Barack Obama (since 2005):

-Sponsored bills: 129 (38.7/year)
--Sponsored bills that died in committee: 117 (90.7%)
--Sponsored bills that passed: 2 (1.5%)
-Co-sponsored bills: 560 (168.0/year)

Hillary Clinton (since 2001):

-Sponsored bills: 359 (49.0/year)
--Sponsored bills that died in committee: 307 (85.5%)
--Sponsored bills that passed: 10 (2.8%)
-Co-sponsored bills: 1741 (237.4/year)

Clinton has a slight advantage on all counts.

The bills that each has sponsored that have passed are mostly unimportant (things like naming post offices and courthouses). The only 3 worthy of any note at all are: Clinton's bill to extend availability of unemployment assistance to victims of 9/11 (S.1622, 2001); Clinton's bill to provide for investigations into building collapses resulting in deaths (S.2496, 2002); and Obama's bill to assist the Democratic Republic of the Congo (S.2125, 2005). It's important to note that co-sponsoring a bill doesn't necessarily mean anything, as successful bills tend to accumulate dozens of co-sponsors in the process of being passed. The important point to understand here is that the Senate, by design, is not about individual legislators producing volumes of successful bills; it's about the entire body considering and debating on bills and resolutions that are most commonly not even written or introduced by a member.

-Iraq. In fact, Barack Obama never "voted against the Iraq War", as my opponent says. He was serving in the state government of Illinois at the time, so it never even came up as a vote for him. He did give a speech against it, but most of what he said was just that the new war would distract us from Afghanistan; that's not quite what I personally think of when I imagine someone being opposed to the war. Furthermore, every time since he was elected into the U.S. Senate that further funding of the war has come up, he has voted for it, just like Clinton. In other words, in terms of actual /votes/, Obama is just as much to blame for the war as Clinton.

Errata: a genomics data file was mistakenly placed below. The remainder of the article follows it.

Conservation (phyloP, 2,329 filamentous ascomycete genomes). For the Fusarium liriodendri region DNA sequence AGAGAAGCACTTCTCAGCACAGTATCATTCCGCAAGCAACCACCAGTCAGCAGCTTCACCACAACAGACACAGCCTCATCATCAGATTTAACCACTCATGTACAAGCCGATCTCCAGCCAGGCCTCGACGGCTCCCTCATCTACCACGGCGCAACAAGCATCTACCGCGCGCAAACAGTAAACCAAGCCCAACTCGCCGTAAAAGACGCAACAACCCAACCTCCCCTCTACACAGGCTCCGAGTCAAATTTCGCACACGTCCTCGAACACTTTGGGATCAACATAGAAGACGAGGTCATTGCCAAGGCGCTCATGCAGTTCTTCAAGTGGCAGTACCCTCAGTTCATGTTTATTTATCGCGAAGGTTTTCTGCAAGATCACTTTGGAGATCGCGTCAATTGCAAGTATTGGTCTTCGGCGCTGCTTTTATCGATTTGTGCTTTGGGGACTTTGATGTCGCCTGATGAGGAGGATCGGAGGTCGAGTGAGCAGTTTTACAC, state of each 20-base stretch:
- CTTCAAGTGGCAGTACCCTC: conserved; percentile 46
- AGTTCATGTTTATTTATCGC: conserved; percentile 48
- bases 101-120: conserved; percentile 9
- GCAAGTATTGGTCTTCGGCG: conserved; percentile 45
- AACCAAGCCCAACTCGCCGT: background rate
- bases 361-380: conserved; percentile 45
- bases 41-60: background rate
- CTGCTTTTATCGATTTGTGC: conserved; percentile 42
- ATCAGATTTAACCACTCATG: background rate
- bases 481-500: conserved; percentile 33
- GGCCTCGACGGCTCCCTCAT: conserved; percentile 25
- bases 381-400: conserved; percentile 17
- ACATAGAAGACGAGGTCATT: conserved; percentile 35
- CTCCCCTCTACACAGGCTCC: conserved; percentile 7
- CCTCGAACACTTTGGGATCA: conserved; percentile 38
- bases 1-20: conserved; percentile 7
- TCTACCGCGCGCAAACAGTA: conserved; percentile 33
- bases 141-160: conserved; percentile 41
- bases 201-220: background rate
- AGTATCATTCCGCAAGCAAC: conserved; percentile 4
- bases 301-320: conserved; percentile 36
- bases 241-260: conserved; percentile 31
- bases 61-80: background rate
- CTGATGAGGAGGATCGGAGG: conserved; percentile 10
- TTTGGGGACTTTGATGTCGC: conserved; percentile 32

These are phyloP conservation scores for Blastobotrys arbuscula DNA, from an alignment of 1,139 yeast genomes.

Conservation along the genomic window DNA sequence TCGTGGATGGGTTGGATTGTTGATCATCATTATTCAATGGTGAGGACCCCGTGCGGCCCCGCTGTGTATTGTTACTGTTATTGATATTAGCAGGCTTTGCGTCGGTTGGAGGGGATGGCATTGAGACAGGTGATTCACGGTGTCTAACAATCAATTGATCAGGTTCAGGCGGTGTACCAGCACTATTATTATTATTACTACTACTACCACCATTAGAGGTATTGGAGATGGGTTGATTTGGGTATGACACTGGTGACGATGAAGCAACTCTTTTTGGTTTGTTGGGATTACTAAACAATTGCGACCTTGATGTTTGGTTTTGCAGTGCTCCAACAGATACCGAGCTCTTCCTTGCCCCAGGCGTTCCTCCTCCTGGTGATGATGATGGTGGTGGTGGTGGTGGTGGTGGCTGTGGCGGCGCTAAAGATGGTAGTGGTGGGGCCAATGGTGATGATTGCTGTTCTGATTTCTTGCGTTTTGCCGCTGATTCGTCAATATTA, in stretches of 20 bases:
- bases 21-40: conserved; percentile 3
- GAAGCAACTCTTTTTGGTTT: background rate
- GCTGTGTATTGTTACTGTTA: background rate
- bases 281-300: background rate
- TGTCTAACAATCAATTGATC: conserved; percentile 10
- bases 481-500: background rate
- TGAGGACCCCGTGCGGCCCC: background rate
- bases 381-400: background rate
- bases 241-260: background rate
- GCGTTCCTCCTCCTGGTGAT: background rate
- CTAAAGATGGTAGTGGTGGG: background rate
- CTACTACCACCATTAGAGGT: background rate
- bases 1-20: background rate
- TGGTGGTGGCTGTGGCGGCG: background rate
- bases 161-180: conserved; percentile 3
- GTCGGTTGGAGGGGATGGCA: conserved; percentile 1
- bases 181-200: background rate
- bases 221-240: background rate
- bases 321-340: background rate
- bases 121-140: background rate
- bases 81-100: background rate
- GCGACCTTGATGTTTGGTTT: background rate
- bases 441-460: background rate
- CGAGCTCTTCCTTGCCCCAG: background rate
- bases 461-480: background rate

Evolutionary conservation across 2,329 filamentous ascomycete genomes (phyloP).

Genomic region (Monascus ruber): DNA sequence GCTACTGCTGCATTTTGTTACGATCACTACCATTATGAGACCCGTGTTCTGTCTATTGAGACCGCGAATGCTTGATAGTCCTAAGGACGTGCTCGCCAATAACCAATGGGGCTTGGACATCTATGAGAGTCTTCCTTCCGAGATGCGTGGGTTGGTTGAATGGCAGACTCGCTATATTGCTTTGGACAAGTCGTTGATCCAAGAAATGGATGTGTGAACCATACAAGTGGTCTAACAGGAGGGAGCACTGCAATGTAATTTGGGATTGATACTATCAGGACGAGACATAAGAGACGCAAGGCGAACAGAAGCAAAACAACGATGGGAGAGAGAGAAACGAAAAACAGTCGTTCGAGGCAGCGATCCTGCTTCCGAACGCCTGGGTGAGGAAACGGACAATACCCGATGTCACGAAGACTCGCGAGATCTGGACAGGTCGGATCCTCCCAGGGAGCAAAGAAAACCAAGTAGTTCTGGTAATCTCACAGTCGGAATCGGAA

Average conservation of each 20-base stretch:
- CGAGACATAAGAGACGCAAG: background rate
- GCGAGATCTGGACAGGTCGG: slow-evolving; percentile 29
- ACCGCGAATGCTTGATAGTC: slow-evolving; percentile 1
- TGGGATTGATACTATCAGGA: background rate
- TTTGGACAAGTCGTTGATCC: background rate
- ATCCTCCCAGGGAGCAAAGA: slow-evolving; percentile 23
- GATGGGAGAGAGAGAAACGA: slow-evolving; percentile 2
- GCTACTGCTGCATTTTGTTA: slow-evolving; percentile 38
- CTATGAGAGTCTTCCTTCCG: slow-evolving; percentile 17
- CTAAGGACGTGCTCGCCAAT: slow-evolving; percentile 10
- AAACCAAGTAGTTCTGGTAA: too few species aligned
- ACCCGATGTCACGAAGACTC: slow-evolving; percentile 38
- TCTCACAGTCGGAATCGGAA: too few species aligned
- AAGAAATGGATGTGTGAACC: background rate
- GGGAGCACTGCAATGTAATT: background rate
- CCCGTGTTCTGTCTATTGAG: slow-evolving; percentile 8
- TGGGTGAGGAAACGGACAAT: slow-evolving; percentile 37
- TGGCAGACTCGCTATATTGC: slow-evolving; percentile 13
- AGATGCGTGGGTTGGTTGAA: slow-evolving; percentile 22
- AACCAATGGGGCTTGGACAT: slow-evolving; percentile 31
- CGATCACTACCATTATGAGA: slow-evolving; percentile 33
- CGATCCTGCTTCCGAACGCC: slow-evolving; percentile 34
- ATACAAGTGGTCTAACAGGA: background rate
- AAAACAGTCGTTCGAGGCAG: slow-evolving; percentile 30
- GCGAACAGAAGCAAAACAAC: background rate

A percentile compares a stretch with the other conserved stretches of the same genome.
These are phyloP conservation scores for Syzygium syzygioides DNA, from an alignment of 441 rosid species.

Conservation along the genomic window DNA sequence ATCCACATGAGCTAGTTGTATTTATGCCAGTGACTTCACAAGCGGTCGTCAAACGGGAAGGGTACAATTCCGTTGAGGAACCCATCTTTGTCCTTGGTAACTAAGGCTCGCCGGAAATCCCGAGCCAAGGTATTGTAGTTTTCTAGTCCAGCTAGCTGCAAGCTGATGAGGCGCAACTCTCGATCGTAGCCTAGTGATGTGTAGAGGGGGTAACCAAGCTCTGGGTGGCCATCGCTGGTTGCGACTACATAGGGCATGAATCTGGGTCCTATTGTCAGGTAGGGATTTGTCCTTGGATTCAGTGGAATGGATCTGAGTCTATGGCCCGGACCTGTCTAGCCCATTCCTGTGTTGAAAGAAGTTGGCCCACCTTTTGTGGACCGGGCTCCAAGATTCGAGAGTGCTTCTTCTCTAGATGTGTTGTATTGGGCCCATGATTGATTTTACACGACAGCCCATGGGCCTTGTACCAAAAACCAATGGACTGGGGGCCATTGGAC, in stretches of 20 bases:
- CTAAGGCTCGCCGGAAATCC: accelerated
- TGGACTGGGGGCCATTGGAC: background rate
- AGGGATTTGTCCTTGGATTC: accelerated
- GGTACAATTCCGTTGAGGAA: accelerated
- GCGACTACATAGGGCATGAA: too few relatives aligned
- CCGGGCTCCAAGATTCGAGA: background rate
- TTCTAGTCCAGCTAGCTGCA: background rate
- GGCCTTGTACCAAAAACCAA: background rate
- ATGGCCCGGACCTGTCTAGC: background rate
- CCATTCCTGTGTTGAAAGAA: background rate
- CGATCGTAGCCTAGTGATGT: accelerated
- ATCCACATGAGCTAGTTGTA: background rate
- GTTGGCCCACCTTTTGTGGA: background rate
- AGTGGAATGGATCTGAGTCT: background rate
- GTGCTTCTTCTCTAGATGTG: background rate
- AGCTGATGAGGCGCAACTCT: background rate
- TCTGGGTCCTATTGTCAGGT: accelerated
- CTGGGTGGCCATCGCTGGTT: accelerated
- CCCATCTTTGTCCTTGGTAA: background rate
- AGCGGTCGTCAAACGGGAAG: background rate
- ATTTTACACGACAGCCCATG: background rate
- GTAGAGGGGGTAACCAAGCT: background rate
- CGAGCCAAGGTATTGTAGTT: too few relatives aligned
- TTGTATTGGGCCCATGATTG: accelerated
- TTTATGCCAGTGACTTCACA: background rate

-Detail of proposals. I'm not sure what my opponent is talking about here. I encourage anyone reading this to go take a look at the "Issues" section of each candidate's website (http://www.hillaryclinton.com... and http://www.barackobama.com...), and compare the level of detail that can be found through the links provided in each. They seem rather comparable to me. Also keep in mind that it's rather unlikely that either one of them personally wrote or even approved every word on their respective websites. But websites aside, Clinton clearly has the edge here. When she gives speeches, they are most often full of detailed policy points; conversely, when Obama gives speeches, they tend to be full of "Yes we can"s, but lacking in "Here's how we can"s.

-Compromise and bipartisanship. Here is where one of the most significant differences between the candidates manifests itself. Barack Obama proposes a "new kind of politics", where Democrats and Republicans work together to produce the best results. This seems incredibly appealing on its surface; but the fact of the matter is, this is completely divorced from the political reality of Washington, D.C. Like it or not, the government is rather deeply divided along party lines. Most things that pass through Congress are voted on almost entirely along those lines. And that's a reality no one man or woman can change – even the president. This issue also shows a great deal of hypocrisy on the part of Sen. Obama. According to the National Journal (http://nj.nationaljournal.com...), Obama had the most liberal voting record in 2007 of all the Senators (compared to Sen. Clinton's ranking as 16th in terms of liberalness, if that's a word). And he's not getting better over time; in 2005, he was 16th, and in 2006, he was 10th. If Barack Obama really wanted to see bipartisanship in Washington, it seems rather obvious to me that the best place for him to start would be in his own voting habits.